Architecture employees don't think supervisors think it's important they get licensed
Combining all the tension of a passive-aggressive relationship with the clarity of survey-derived data, a new study released by the AIA and NCARB reveals that while both employees and supervisors think attaining licensure is important, employees don't think supervisors think it's... View full entry
How does one design against "magic" used to trap self-driving cars?
As if the challenges of politics, engineering, and weather weren't enough, now self-driving cars face another obstacle: purposeful visual sabotage, in the form of specially painted traffic lines that entice the car in before trapping it in an endless loop. As profiled in Vice, the artist behind... View full entry
David Adjaye elected to join the Royal Academy of Arts
The Ghanian-British architect David Adjaye, founder of Adjaye Associates, named as the new Royal Academician by the Royal Academy of Arts together with artist Gilbert & George. Sir David Adjaye RA is conceived as a leading architect of his generation.
''David Adjaye joins us at a time when the Royal Academy architects currently comprise a more distinguished group than at any time in its long history'' - Christopher Le Brun, President of the Royal Academy.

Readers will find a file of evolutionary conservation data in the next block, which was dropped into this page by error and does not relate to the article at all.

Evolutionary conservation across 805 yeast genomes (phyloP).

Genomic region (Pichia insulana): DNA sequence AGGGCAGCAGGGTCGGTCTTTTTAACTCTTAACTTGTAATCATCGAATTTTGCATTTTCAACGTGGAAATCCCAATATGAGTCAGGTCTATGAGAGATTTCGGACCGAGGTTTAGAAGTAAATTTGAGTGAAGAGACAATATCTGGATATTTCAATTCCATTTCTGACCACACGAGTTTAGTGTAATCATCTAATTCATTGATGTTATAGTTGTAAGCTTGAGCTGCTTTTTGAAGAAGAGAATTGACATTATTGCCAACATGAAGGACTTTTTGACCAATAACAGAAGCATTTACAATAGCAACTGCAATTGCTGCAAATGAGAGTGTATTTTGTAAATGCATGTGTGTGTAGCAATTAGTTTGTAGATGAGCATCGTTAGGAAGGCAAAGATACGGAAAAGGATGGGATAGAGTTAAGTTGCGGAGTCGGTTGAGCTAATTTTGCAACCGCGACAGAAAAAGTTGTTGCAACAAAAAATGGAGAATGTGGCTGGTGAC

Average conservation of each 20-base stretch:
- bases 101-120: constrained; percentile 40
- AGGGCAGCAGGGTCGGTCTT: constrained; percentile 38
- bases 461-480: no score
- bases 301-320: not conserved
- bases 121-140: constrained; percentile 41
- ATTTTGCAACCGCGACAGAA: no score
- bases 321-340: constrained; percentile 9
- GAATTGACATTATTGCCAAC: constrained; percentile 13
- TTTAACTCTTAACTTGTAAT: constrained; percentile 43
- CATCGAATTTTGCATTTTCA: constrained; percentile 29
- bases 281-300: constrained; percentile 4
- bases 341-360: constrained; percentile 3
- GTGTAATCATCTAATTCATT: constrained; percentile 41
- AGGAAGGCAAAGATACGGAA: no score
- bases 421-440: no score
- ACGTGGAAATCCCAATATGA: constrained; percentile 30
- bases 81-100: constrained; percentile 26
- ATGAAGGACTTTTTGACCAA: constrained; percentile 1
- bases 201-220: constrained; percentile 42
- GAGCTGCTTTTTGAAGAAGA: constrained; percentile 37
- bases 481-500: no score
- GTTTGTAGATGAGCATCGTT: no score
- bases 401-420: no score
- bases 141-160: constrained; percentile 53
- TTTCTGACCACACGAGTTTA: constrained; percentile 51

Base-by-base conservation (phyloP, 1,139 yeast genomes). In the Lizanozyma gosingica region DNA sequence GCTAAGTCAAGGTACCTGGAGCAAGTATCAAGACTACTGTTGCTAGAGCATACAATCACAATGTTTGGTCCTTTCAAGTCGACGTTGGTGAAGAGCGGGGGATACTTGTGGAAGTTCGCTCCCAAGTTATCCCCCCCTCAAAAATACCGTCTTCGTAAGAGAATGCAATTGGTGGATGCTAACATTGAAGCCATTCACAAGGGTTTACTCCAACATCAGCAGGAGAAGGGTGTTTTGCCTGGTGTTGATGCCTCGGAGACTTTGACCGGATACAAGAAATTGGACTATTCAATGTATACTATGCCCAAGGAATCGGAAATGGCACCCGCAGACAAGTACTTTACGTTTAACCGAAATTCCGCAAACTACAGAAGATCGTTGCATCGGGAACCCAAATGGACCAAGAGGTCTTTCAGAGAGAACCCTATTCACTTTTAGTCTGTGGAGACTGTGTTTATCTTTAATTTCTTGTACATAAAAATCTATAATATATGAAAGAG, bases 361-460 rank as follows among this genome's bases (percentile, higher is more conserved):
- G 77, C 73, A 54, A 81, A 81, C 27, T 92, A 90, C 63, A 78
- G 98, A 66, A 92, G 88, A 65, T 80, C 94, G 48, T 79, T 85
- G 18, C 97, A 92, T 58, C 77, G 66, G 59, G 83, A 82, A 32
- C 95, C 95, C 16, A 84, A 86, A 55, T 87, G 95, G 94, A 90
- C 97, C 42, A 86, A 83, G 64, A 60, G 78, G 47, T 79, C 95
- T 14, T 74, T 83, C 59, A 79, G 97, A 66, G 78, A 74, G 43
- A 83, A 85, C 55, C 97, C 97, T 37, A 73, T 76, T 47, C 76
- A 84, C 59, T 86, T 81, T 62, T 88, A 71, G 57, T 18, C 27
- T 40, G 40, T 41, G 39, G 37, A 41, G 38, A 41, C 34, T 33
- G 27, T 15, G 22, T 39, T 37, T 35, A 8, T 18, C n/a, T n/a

— World Architecture
Sir David Adjaye becomes the newest addition to a long list of esteemed designers and architects, including Peter Cook, Frank Gehry, and Norman Foster, recognised for their continuing contribution to the field. Adjaye, who founded his firm Adjaye Associates in 2000, was knighted earlier this... View full entry
Bernardo Fort-Brescia, Laurinda Spear, Philippe Starck and Marcel Wanders transform the urban landscape of Quito
Designers Philippe Starck and Marcel Wanders, and architects Bernardo Fort-Brescia and Laurinda Spear (Arquitectonica), along with the ecuadorian architect Tommy Schwarzkopf from Uribe & Schwarzkopf are responsible for this transforming moment in the ecuadorian architecture.
— Trama Magazines
Quito, the capital of Ecuador and the first Cultural Heritage of Humanity, is in the process of renewing its urban and architectural image. Four architectural projects designed by important international studios, which are being built simultaneously, contribute decisively in this process, while... View full entry
To win recognition, China's smaller cities bet on starchitecture